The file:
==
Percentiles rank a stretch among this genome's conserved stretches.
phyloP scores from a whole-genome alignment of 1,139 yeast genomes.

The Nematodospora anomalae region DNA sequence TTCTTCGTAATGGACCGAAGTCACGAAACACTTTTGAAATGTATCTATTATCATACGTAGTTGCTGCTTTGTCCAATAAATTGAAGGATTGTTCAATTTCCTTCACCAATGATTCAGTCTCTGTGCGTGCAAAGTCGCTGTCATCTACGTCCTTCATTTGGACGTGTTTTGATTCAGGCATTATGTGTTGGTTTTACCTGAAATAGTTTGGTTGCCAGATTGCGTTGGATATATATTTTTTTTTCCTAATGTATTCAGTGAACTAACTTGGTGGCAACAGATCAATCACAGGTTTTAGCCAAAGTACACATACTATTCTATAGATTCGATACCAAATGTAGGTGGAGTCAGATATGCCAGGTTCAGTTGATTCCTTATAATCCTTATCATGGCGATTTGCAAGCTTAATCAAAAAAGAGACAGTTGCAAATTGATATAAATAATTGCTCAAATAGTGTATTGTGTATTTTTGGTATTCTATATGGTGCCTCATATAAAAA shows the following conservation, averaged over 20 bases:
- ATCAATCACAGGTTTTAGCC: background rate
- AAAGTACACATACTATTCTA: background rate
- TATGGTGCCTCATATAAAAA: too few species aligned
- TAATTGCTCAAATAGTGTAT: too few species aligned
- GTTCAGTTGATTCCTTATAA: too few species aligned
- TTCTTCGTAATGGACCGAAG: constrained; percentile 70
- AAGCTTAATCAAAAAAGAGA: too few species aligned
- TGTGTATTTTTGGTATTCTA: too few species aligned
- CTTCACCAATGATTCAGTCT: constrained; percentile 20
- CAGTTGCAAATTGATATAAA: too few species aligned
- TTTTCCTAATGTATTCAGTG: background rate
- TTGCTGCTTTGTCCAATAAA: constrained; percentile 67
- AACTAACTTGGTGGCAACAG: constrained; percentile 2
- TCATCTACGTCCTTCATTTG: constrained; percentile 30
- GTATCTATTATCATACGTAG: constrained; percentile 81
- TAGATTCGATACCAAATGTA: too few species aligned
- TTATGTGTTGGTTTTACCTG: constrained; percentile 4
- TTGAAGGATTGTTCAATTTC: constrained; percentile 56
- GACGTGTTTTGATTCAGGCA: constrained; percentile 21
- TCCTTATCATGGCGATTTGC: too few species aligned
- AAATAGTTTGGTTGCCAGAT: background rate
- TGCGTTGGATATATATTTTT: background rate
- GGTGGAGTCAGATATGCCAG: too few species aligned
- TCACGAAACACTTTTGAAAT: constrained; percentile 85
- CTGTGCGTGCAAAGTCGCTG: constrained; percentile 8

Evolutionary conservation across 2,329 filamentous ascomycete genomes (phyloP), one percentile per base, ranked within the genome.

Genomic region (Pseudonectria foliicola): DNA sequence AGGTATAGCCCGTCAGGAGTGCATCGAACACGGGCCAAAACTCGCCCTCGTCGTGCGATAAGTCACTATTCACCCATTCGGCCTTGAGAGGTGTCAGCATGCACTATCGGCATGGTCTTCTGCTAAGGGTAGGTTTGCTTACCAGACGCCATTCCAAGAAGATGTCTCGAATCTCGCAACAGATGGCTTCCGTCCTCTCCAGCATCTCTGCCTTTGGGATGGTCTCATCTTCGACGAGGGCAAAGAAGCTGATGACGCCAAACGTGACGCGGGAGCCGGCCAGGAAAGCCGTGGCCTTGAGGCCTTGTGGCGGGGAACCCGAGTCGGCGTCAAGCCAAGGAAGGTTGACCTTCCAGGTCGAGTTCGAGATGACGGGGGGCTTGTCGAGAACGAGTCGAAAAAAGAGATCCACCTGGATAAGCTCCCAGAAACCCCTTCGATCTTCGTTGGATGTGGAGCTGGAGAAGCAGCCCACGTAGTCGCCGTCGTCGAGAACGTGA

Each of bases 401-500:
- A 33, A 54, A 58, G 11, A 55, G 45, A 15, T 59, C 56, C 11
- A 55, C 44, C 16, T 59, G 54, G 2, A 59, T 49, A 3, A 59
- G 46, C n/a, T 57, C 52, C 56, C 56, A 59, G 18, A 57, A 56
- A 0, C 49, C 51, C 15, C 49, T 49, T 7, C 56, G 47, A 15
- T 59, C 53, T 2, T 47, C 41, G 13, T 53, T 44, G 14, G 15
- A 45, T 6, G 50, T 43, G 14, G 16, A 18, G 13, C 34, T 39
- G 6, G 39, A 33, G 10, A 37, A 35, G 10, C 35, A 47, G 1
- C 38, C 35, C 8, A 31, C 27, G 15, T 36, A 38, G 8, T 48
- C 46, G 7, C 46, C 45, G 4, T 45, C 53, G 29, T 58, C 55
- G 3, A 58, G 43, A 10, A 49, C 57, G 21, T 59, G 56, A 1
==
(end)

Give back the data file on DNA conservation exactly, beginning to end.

Percentiles rank a stretch among this genome's conserved stretches.
phyloP scores from a whole-genome alignment of 1,139 yeast genomes.

The Nematodospora anomalae region DNA sequence TTCTTCGTAATGGACCGAAGTCACGAAACACTTTTGAAATGTATCTATTATCATACGTAGTTGCTGCTTTGTCCAATAAATTGAAGGATTGTTCAATTTCCTTCACCAATGATTCAGTCTCTGTGCGTGCAAAGTCGCTGTCATCTACGTCCTTCATTTGGACGTGTTTTGATTCAGGCATTATGTGTTGGTTTTACCTGAAATAGTTTGGTTGCCAGATTGCGTTGGATATATATTTTTTTTTCCTAATGTATTCAGTGAACTAACTTGGTGGCAACAGATCAATCACAGGTTTTAGCCAAAGTACACATACTATTCTATAGATTCGATACCAAATGTAGGTGGAGTCAGATATGCCAGGTTCAGTTGATTCCTTATAATCCTTATCATGGCGATTTGCAAGCTTAATCAAAAAAGAGACAGTTGCAAATTGATATAAATAATTGCTCAAATAGTGTATTGTGTATTTTTGGTATTCTATATGGTGCCTCATATAAAAA shows the following conservation, averaged over 20 bases:
- ATCAATCACAGGTTTTAGCC: background rate
- AAAGTACACATACTATTCTA: background rate
- TATGGTGCCTCATATAAAAA: too few species aligned
- TAATTGCTCAAATAGTGTAT: too few species aligned
- GTTCAGTTGATTCCTTATAA: too few species aligned
- TTCTTCGTAATGGACCGAAG: constrained; percentile 70
- AAGCTTAATCAAAAAAGAGA: too few species aligned
- TGTGTATTTTTGGTATTCTA: too few species aligned
- CTTCACCAATGATTCAGTCT: constrained; percentile 20
- CAGTTGCAAATTGATATAAA: too few species aligned
- TTTTCCTAATGTATTCAGTG: background rate
- TTGCTGCTTTGTCCAATAAA: constrained; percentile 67
- AACTAACTTGGTGGCAACAG: constrained; percentile 2
- TCATCTACGTCCTTCATTTG: constrained; percentile 30
- GTATCTATTATCATACGTAG: constrained; percentile 81
- TAGATTCGATACCAAATGTA: too few species aligned
- TTATGTGTTGGTTTTACCTG: constrained; percentile 4
- TTGAAGGATTGTTCAATTTC: constrained; percentile 56
- GACGTGTTTTGATTCAGGCA: constrained; percentile 21
- TCCTTATCATGGCGATTTGC: too few species aligned
- AAATAGTTTGGTTGCCAGAT: background rate
- TGCGTTGGATATATATTTTT: background rate
- GGTGGAGTCAGATATGCCAG: too few species aligned
- TCACGAAACACTTTTGAAAT: constrained; percentile 85
- CTGTGCGTGCAAAGTCGCTG: constrained; percentile 8

Evolutionary conservation across 2,329 filamentous ascomycete genomes (phyloP), one percentile per base, ranked within the genome.

Genomic region (Pseudonectria foliicola): DNA sequence AGGTATAGCCCGTCAGGAGTGCATCGAACACGGGCCAAAACTCGCCCTCGTCGTGCGATAAGTCACTATTCACCCATTCGGCCTTGAGAGGTGTCAGCATGCACTATCGGCATGGTCTTCTGCTAAGGGTAGGTTTGCTTACCAGACGCCATTCCAAGAAGATGTCTCGAATCTCGCAACAGATGGCTTCCGTCCTCTCCAGCATCTCTGCCTTTGGGATGGTCTCATCTTCGACGAGGGCAAAGAAGCTGATGACGCCAAACGTGACGCGGGAGCCGGCCAGGAAAGCCGTGGCCTTGAGGCCTTGTGGCGGGGAACCCGAGTCGGCGTCAAGCCAAGGAAGGTTGACCTTCCAGGTCGAGTTCGAGATGACGGGGGGCTTGTCGAGAACGAGTCGAAAAAAGAGATCCACCTGGATAAGCTCCCAGAAACCCCTTCGATCTTCGTTGGATGTGGAGCTGGAGAAGCAGCCCACGTAGTCGCCGTCGTCGAGAACGTGA

Each of bases 401-500:
- A 33, A 54, A 58, G 11, A 55, G 45, A 15, T 59, C 56, C 11
- A 55, C 44, C 16, T 59, G 54, G 2, A 59, T 49, A 3, A 59
- G 46, C n/a, T 57, C 52, C 56, C 56, A 59, G 18, A 57, A 56
- A 0, C 49, C 51, C 15, C 49, T 49, T 7, C 56, G 47, A 15
- T 59, C 53, T 2, T 47, C 41, G 13, T 53, T 44, G 14, G 15
- A 45, T 6, G 50, T 43, G 14, G 16, A 18, G 13, C 34, T 39
- G 6, G 39, A 33, G 10, A 37, A 35, G 10, C 35, A 47, G 1
- C 38, C 35, C 8, A 31, C 27, G 15, T 36, A 38, G 8, T 48
- C 46, G 7, C 46, C 45, G 4, T 45, C 53, G 29, T 58, C 55
- G 3, A 58, G 43, A 10, A 49, C 57, G 21, T 59, G 56, A 1